Side Effects of Local Anesthesia in Dental Treatment

Local anesthesia is made up of several components as the local anesthetic drug, i.e. ester or amide, vasoconstrictor, and antioxidant. In some people, any one or more components can cause systemic side effects and allergies, though rare.

A dentist uses local anesthesia for various reasons such as before extraction of a tooth, root canal therapy, gum surgery, etc. Local anesthesia is administered via injections majorly. It is available in gel form and also as nasal spray.


The symptoms of side effects of local anesthesia are very distinctive, and the signs allow the dentist to diagnose and treat the patient immediately. Mortality is rare since the dentist is quick to treat the symptoms.

In this article, we will discuss the systemic side effects of local anesthesia such as local anesthesia toxicity, methemoglobinemia, etc. along with the treatment of these side effects.

How does local anesthesia work?

Local anesthesia numbs the body part where it is administered and helps manage pain by decreasing the pain or by blocking the pain pathway. It is the most used form of anesthesia in dentistry and does not cause loss of consciousness.

Systemic side effects of local anesthesia

Local anesthesia toxicity

The dose of local anesthesia used in dentistry is minimal. At times when the patient is given repeated injections for pain control or in case of vascular injection cause the local anesthesia levels to rise in the blood causing local anesthetic toxicity.

  • Signs and symptoms include

Tremors, shivering, muscle twitch and clonic-tonic seizures. Post this there can be respiratory depression, loss of consciousness and lethargy. Hypoxia secondary to respiratory depression can cause brain damage and death.

  • Cause of local anesthetic toxicity includes

The dosage of local anesthesia depends on body weight, and when given more than the limit, causes systemic toxicity. Children are at a greater risk of local anesthetic toxicity than adults.

According to “the rule of 25” – for every 25 lbs of the weight of a patient, the dentist can safely use one cartridge of local anesthetic. Similarly, for a 75lbs patient, the dentist can use three cartridges.

  • Management of toxicity includes

Seizures are transient following local anesthetic toxicity. After an episode of seizure, there is usually loss of consciousness followed by prolonged respiratory depression.

Management of local anesthetic toxicity aims at addressing both these symptoms. The dentist will place you in a supine position, monitor your vital signs and maintain the airway.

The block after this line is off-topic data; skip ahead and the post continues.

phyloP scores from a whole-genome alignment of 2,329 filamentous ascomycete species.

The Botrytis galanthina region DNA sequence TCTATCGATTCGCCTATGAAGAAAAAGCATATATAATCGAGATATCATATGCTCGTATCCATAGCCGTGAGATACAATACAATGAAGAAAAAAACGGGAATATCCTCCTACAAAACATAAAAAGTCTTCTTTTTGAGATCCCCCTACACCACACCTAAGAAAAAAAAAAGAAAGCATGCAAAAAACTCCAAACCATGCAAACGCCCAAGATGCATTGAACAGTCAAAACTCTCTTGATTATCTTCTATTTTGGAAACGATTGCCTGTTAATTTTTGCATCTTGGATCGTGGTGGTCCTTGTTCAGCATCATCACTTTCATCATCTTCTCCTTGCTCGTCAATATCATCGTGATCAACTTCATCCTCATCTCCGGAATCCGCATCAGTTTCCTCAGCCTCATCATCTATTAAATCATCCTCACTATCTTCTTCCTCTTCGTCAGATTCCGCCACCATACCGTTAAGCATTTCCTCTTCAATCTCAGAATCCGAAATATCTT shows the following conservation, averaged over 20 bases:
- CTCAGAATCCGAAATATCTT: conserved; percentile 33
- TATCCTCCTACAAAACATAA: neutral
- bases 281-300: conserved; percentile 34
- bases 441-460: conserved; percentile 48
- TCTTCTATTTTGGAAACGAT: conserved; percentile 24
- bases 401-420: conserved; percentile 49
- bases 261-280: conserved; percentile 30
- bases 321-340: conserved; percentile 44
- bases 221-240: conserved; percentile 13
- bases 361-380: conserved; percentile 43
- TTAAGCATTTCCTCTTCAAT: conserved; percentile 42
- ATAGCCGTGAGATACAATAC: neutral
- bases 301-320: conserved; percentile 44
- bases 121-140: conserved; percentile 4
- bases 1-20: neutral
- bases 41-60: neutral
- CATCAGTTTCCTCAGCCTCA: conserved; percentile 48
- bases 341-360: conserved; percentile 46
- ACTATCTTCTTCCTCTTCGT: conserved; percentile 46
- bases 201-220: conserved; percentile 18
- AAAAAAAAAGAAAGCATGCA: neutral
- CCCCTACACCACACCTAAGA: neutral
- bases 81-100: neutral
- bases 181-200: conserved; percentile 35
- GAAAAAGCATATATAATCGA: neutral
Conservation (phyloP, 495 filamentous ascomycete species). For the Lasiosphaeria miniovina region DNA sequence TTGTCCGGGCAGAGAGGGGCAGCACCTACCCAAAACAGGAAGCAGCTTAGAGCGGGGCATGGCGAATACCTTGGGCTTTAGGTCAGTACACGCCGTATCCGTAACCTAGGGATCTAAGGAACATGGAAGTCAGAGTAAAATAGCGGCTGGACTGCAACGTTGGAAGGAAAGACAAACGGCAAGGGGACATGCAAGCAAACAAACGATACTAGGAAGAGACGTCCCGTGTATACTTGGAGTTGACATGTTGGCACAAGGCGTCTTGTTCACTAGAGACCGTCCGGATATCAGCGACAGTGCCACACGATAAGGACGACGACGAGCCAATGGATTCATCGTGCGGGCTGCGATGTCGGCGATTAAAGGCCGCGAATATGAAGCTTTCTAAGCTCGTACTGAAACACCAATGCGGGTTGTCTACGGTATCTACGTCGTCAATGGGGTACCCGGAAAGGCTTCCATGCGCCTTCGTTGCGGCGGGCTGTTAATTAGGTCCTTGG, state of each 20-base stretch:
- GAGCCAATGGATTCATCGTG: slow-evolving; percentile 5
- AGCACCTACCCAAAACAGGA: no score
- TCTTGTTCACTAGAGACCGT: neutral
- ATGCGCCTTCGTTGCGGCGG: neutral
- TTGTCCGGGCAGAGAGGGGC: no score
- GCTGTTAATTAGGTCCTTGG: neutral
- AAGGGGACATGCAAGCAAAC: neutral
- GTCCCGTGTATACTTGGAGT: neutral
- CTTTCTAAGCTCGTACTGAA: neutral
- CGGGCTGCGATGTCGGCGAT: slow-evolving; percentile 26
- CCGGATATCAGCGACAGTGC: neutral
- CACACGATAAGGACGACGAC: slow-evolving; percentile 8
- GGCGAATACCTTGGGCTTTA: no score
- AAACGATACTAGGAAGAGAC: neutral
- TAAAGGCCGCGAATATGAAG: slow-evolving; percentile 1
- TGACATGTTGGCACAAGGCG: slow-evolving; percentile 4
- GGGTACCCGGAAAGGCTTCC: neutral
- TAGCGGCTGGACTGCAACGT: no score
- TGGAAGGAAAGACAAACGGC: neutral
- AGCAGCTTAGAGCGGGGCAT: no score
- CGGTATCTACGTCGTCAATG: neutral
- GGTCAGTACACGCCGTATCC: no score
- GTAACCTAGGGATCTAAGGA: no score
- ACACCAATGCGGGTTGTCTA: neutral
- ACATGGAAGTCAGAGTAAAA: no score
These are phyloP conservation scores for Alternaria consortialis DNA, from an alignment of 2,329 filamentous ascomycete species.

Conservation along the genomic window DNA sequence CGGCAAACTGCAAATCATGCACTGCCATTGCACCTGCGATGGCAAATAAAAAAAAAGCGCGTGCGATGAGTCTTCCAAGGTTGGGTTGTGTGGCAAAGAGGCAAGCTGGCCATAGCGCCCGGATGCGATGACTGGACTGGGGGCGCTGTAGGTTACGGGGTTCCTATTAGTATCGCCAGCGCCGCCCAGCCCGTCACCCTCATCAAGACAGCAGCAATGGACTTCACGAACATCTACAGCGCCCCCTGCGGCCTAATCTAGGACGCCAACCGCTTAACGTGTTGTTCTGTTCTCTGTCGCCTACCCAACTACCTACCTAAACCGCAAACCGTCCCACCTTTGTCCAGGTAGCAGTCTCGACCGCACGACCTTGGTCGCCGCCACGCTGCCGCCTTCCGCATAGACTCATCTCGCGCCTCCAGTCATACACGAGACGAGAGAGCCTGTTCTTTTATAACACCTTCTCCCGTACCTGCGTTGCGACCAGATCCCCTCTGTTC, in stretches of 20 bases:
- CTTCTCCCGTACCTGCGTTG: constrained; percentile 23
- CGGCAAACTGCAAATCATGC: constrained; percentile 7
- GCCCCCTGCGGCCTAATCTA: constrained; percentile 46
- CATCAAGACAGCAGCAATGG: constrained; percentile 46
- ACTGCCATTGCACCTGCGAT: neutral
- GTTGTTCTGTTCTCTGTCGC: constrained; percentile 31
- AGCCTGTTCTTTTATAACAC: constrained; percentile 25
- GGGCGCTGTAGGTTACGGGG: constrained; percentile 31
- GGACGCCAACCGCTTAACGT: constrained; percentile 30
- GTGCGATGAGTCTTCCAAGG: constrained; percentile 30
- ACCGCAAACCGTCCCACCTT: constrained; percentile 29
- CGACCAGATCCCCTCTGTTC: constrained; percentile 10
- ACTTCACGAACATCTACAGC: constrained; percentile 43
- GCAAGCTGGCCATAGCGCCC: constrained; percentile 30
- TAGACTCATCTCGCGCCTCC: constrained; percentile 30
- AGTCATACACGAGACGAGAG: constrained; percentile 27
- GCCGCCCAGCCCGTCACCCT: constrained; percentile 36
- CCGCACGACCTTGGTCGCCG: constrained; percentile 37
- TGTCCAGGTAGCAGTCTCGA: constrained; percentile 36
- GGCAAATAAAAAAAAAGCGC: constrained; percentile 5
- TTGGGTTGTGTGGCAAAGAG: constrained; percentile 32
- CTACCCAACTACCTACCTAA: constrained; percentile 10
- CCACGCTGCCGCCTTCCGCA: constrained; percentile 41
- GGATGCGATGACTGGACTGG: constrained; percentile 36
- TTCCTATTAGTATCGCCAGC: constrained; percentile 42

Definitive treatment includes injection of 5-10 mg of diazepam in case seizures don’t stop.


Methemoglobinemia is a dose-dependent reaction caused due to injection of nitrates and certain amide containing medicines. Prilocaine and benzocaine can induce methemoglobinemia. Oxidation of iron within hemoglobin produces methemoglobin.

  • Signs and symptoms include –

Cyanosis when methemoglobin in blood is 10-20%. The patient will have dyspnea and tachycardia when the level is 35-40%.

Prilocaine contains a component toluidine which causes methemoglobinemia and symptoms often develop after the patient has left the dental office, almost 1-3 hours after the administration of prilocaine. At higher concentrations, coma and death can also occur.

  • The risk factors for this reaction are –

Age (old and infants), anemia, hereditary methemoglobinemia, etc. Hence, it is better to avid prilocaine in geriatric and pediatric patients and to follow the dosing guidelines strictly.

  • Management of this condition depends on the symptoms

The dentist will monitor the heart and respiratory rate of the patient. In the case of healthy patients, the metabolites are eliminated within a few hours.

In the case of patients with symptoms, oxygen is administered via a face mask and the patient is shifted to the emergency room.

In the case of cyanosis, hypoxia and respiratory distress, the doctor administers intravenous methylene blue which converts methemoglobin back to hemoglobin.

Vasoconstrictor reactions

Most of the local anesthetics cause some amount of vasodilation at the site of injection. Exceptions are mepivacaine and prilocaine.

Vasoconstrictors are added to local anesthetics to prolong the duration of anesthesia. Vasoconstrictors increase heart rate and cause vasoconstriction in skin and vasodilation in muscle tissue.

  • Signs and symptoms include –

A transient rise in the heart rate, high blood pressure, cardiac dysrhythmias, and palpitations. Fear, anxiety, nervousness are associated with palpitations. A severe overdose can result in a heart attack or, stroke.

  • Management of vasoconstrictor reactions include –

Monitoring vital signs and assuring the patients that they will be alright in some time. In case the blood pressure doesn’t come back to normal, the dentist will place sublingual nitroglycerin beneath the patient’s tongue and send him to the emergency room for further treatment.

Allergic reactions

Allergic reaction to local anesthetic is extremely rare, but they do occur at times. Procaine and tetracaine  (ester form) cause allergic reactions.

In dentistry, usually, amide anesthetics are used frequently. Amide anesthetics have limited ability to cause hypersensitivity reactions and hence are safer than ester counterparts.

Methylparaben, a constituent of local anesthetics used to cause allergic reactions, but ever since it’s removal in the 1980s, allergic responses due to local anesthetics have diminished.

  • Symptoms include